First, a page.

Related to budget priorities, councilmembers heard from two groups of advocates during Tuesday’s meeting. First, six members of the Edmonds-Woodway High School Eco Club presented the council with a petition with 260 signatures supporting the addition of a Climate Action Plan manager — stating such a position will help protect their future. Mayor Mike Nelson has proposed allocating $149,623 for the position, with the goal of making progress on the city’s 2023 Climate Action Plan goals.

Second, four people spoke — both in person and remotely — requesting that the city do a better job of accommodating the needs of those with disabilities, as required by the Americans with Disabilities Act. Edmonds resident Dean Olson — a 30-year advocate for disability accommodations and diversity — asked the council “to create an aggressive, multi-year ADA budget,” stating the issue has been ignored for too long.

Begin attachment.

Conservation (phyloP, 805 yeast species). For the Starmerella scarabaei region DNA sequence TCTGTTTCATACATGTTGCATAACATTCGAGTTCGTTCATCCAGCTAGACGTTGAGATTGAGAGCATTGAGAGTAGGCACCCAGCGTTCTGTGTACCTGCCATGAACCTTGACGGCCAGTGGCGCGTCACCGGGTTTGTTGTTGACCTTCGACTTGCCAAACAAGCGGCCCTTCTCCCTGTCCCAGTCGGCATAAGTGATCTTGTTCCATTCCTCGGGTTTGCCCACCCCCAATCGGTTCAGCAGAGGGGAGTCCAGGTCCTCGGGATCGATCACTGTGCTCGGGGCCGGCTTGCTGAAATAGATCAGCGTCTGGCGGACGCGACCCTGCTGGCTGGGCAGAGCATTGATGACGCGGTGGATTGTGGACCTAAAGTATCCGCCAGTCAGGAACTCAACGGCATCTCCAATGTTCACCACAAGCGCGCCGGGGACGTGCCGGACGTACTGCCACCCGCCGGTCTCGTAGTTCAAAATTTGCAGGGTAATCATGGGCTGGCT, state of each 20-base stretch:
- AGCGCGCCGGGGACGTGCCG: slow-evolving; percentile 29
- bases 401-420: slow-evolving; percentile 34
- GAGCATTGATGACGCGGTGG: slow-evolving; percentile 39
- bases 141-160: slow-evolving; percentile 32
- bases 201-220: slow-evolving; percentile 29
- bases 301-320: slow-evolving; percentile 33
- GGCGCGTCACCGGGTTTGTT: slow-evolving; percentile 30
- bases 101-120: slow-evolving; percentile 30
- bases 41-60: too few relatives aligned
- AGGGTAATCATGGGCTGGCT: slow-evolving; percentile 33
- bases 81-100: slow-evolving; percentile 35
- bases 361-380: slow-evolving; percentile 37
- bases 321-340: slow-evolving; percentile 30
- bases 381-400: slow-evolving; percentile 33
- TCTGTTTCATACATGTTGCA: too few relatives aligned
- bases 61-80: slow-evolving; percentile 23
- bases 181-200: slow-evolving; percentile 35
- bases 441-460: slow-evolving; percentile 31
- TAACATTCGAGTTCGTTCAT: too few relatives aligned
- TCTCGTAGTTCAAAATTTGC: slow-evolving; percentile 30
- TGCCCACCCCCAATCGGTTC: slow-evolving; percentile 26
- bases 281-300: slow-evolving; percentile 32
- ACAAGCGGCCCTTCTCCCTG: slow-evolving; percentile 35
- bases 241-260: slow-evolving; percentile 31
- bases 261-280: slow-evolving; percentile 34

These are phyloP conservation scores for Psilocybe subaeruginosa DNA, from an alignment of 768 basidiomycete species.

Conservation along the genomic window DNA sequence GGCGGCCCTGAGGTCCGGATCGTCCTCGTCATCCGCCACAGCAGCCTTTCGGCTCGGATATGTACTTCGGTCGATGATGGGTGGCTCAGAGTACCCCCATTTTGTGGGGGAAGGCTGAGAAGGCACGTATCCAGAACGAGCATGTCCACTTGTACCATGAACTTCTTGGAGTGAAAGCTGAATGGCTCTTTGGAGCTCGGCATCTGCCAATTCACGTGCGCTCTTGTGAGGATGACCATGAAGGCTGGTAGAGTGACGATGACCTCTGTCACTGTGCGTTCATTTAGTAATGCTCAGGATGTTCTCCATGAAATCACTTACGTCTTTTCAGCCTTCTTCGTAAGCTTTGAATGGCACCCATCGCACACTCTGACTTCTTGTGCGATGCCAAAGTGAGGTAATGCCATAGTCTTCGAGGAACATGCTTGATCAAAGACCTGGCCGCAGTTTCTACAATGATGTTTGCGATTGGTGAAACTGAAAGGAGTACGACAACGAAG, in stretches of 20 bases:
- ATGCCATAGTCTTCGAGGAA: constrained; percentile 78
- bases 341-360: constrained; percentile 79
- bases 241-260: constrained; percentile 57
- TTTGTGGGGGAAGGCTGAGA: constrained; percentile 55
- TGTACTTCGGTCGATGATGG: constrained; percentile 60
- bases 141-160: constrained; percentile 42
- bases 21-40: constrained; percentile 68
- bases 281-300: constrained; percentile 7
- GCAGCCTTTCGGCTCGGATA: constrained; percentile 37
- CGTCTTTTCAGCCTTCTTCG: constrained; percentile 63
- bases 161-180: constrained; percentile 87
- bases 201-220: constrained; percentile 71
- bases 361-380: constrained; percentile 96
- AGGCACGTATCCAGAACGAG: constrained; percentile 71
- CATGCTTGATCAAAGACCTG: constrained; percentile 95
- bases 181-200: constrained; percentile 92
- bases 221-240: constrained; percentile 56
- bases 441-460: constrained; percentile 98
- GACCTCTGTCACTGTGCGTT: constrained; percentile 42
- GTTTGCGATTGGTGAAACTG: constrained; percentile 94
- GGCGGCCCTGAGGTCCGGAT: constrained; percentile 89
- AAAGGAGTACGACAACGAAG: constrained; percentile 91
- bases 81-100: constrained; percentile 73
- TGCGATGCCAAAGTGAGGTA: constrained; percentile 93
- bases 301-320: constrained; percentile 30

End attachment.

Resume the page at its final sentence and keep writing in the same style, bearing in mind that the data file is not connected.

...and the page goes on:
Civil rights attorney Conrad Reynoldson noted that the U.S. Department of Transportation has funds for ADA sidewalk improvements that the city can apply for. “Accessibility is not a luxury, it is a fundamental right,” he said. “It is both a legal and moral imperative that we maintain the integrity of the ADA and ensure that Edmonds remains a safe and inclusive space for all residents.”

Some public commenters expressed their worries about the status of the budget, stating the need for close analysis and possible belt tightening. The city is projecting an ending fund balance of $6.64 million this year, significantly lower than in past years. That means that the council during its budget discussions will be considering proposals for increasing revenue. Among them: Using federal American Rescue Plan Act (ARPA) dollars or tapping in to the city’s “banked capacity” from five years’ worth of property tax increases. These are tax increases the city chose not to assess at the time, but were “banked” and therefore available for future use.

Resident Darrol Haug suggested the council hold public meetings on the use of the city’s remaining ARPA funds, so that citizens could weigh in with their ideas. He also said he was hopeful that the council will have a more robust discussion of budget issues during a workshop scheduled from 2-5 p.m. Thursday in the third floor Brackett Room of Edmonds City Hall.  Learn more here.